The article analyses the use of conditional conjunctions in various original Old Russian works. The study shows that the texts of the 12th–14th centuries demonstrate an uneven state of the language system when it comes to choosing a conditional conjunction.
The following Old Russian conjunctions are used in a conditional meaning: aže, ali, ače, aci, daže, dače, jeli, ili, ože, oli, oče, paky (li), se li – as well as Church Slavonic ašče, ježe and iže. The peculiarity of the situation is that, unlike the Church Slavonic language, the Old Russian language does not have its own specific conditional conjunction. All frequently used conjunctions that convey the meaning of ‘if’ are multifunctional.
In Old Russian texts, three conjunctions are most common in the conditional function: Church Slavonic ašče and Old Russian aže and ože, presented in different ratios in different texts, depending on their genre. In hagiographic, homiletic, and canonical works, only ašče is allowed. The same is observed in the gnomic writings of Daniil the Immured and ancient Russian pilgrimages. In other original (not translated) works, aže and ože are used, and aže is perceived as a word of high style, perhaps because it resembles ašče. The dividing line in the use of Old Russian conjunctions runs not only between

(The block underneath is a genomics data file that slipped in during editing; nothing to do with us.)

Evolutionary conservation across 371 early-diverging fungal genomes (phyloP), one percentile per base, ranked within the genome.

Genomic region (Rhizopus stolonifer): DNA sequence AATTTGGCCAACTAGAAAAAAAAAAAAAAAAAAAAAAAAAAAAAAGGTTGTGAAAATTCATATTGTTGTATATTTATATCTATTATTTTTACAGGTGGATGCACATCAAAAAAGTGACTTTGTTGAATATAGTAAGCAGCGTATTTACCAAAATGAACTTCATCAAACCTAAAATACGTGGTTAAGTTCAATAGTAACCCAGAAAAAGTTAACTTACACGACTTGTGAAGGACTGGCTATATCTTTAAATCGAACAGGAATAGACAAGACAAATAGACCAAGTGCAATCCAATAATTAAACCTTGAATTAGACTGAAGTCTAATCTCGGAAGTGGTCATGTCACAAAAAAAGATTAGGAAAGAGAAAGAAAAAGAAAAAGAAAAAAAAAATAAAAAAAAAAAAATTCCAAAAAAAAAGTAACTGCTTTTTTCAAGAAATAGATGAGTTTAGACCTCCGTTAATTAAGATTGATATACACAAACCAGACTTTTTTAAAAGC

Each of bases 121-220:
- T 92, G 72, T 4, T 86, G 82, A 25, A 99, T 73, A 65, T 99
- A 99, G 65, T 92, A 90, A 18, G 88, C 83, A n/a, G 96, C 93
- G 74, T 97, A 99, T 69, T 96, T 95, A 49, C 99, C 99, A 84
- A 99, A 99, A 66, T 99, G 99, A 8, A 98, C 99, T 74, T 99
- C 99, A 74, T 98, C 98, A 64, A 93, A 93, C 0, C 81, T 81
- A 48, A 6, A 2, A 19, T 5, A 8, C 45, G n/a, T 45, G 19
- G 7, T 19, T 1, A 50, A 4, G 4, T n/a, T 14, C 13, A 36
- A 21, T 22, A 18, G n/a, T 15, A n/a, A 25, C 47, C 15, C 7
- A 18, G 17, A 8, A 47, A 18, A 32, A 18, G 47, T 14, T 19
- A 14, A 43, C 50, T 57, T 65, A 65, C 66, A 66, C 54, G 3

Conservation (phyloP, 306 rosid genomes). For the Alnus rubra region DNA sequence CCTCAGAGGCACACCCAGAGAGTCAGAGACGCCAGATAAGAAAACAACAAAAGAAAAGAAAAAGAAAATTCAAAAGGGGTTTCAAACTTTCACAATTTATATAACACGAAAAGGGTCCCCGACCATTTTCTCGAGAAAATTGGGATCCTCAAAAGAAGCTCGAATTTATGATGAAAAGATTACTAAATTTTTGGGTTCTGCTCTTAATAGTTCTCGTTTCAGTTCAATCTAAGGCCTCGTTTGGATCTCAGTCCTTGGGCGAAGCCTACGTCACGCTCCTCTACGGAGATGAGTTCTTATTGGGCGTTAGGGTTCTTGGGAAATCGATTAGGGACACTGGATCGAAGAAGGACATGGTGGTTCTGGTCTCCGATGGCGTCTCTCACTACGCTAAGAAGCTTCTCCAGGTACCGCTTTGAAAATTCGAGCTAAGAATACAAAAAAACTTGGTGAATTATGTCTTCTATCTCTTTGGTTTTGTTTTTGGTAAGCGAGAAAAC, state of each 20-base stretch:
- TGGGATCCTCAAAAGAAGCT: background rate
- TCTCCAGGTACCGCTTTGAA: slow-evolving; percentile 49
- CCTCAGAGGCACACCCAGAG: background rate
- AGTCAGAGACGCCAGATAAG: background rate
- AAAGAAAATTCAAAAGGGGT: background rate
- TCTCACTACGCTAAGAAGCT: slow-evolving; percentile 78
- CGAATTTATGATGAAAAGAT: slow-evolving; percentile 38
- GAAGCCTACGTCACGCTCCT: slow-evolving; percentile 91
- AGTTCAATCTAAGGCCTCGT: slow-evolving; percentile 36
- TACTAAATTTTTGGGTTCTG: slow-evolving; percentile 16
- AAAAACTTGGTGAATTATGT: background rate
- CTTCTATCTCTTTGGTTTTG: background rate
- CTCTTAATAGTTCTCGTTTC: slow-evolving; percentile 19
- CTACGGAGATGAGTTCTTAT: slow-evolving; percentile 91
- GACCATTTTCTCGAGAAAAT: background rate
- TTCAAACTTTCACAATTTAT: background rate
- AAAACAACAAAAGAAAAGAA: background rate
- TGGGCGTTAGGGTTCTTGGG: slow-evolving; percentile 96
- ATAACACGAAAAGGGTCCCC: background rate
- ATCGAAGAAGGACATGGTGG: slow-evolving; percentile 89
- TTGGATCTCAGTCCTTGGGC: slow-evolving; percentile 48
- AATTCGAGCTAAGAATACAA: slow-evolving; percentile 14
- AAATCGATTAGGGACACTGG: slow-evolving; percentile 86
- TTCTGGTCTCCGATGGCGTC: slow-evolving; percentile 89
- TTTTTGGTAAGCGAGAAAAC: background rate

genres, but also between texts of different styles. So, aže is found in all high style teachings, and ože only in the Teaching of John-Elijah. In high slyle chronicles, the main conditional conjunctions are, in decreasing order, ašče, ože, aže, in less bookish chronicles – ože, aže, ašče. In rather low style genres, we practically do not find the conjunction ašče, and the ratio between ože and aže depends on the time when the text was created: ože leads in early works, aže is more common beginning from the 14th century. Other conditional conjunctions are much less common, are not represented in all the texts, and have a certain specifics of usage. For example, conjunctions with the particle li, tend to indicate an alternative condition, which comes from the original adversative semantics of li. The Church Slavonic conjunction ježe may have been perceived as a variant of the Old Russian ože, more appropriate for more formal genres.